10/19/14

Purpose of Pointers to Functions

In a previous post, I mentioned something about pointers to functions. Why would anyone need pointers to functions? In C/C++, they’re called function pointers. They also exist in other languages but the implementations are slightly different. In C#, they’re called delegates. Many OOP languages have interfaces with overrideable methods. In others, there’s the concept of lambda (anonymous) functions.

One common application of function pointers are Event Handlers. Event handlers are quite straight forward. Assign a function as an event handler and when that event is triggered, execute the corresponding function. See W3Schools for more info on JavaScript Event Handling. These functions are referred to as Callbacks.

In C#, they allow adding/subtracting of delegates. Adding a delegate simply adds that method to the list of methods that will be executed, one by one in the order they were added, when the event is triggered. Subtracting removes that method from the list. This allows having multiple listeners to a single event. See MSDN for more information.

What’s the point of pointers to functions?

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10/12/14

Determining if an Integer is a power of 2

Using C/C++, what is the fastest way to determine if an integer is a power of 2?

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09/19/14

C Operator Precedence

Given the statement below, what is pf?

  1. a pointer to an array of 10 arrays of 5 pointers to functions, with float and double parameters, that return an int
  2. an array of 10 arrays of 5 pointers to pointers to functions, with float and double parameters, that return an int
  3. a pointer to a pointer to an array of 10 arrays of 5 functions, with float and double parameters, that return an int
  4. an array of 10 arrays of pointers to an array of 5 pointers to functions, with float and double parameters, that return an int

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05/15/14

Mandala Design by Programming

Last school year, I can confidently say that many of my students enjoyed this one lab exercise we did in class. The exercise was to create circular designs using lines with C++. It may sound weird to find students enjoying a combination of programming and trigonometry to create digital math art but it did happen. When I uploaded their submissions in Facebook, I got a couple of private messages from former students complaining why they didn’t have those. And there were a few who even got curious enough to ask me to teach them. Unfortunately, the exercise was a cumulative effort from different activities and I couldn’t teach it in just one sitting. Since then, I put “Mandala Design by Programming” as one of my to-do video lectures.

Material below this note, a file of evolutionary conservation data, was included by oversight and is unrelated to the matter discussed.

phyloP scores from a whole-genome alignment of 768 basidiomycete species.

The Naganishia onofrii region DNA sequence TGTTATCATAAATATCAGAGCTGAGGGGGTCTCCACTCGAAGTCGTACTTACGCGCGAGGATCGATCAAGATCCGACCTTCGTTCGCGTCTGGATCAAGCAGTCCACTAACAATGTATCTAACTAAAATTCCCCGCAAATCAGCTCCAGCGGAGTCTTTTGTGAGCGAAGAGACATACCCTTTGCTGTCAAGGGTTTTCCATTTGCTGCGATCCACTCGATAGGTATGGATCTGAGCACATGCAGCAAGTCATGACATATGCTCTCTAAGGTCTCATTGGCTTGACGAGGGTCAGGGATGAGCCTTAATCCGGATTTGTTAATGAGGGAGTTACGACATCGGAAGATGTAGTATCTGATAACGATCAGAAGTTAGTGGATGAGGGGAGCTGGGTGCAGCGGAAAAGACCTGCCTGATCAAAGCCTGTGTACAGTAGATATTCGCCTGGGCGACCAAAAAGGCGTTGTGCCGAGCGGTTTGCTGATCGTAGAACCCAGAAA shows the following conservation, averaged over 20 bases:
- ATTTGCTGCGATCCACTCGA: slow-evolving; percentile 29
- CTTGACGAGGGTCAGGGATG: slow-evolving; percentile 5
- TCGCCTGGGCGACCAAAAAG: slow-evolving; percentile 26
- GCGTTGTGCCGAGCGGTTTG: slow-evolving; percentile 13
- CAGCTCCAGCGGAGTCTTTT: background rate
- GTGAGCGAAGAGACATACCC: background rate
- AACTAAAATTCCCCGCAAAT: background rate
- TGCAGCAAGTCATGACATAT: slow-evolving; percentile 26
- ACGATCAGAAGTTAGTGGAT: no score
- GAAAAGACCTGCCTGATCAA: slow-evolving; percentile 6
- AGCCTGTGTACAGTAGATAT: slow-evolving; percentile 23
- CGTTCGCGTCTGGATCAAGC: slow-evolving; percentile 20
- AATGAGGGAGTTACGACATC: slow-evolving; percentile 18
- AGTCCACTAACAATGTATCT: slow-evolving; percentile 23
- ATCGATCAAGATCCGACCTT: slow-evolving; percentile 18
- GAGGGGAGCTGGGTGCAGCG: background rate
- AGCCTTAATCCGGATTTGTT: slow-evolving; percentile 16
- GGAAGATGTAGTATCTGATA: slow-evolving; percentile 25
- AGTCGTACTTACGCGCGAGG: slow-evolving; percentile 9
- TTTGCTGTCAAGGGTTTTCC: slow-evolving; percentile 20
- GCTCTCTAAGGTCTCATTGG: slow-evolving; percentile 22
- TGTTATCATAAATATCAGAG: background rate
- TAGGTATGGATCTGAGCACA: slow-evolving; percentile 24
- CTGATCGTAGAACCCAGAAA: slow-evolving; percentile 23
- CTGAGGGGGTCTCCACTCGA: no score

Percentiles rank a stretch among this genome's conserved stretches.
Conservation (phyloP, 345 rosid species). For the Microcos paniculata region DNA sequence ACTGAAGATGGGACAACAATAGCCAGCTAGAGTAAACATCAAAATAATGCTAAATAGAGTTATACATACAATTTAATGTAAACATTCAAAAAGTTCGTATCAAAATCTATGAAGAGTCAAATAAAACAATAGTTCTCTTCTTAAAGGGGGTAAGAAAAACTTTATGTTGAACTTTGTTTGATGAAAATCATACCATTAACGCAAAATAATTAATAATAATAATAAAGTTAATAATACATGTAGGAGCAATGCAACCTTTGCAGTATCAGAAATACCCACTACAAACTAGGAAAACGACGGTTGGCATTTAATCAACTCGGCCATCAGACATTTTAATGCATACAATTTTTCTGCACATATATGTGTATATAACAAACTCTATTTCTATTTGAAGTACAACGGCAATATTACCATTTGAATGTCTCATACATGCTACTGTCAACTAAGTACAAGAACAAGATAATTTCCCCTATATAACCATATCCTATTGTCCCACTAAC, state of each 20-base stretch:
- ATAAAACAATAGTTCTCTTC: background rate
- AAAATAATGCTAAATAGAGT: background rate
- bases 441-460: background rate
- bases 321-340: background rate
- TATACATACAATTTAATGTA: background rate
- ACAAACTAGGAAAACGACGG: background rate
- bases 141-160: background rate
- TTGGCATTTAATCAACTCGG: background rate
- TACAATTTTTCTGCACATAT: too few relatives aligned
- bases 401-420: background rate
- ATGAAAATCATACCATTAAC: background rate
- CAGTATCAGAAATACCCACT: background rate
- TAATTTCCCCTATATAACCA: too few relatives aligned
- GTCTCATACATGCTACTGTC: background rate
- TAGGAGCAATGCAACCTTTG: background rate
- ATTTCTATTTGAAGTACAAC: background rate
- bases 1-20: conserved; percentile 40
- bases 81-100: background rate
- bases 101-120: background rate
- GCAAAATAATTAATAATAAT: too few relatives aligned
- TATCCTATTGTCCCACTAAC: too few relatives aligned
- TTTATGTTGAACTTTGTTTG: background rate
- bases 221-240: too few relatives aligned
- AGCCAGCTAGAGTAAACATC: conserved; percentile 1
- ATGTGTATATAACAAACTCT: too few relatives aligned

And here it is…

The CPNG header and source files can be downloaded here. The PNG encoder could be acquired here. Make sure to get the lodepng.cpp and lodepng.h.

In the video, I used XCode to compile. In case you’re compiling by terminal, include the following flags: -ansi -pedantic -Wall -Wextra -O3. For example, if your source code is main.cpp and you wish the executable to be called main.exe, you can compile by

Ideally, this video is for fellow programming teachers to inculcate the value of loops. It can also be a side exercise where students would manipulate lines and colors instead of the usual text or number processing. I think, this can also be valuable for Math teachers teaching trigonometry and help the students appreciate sine and cosine.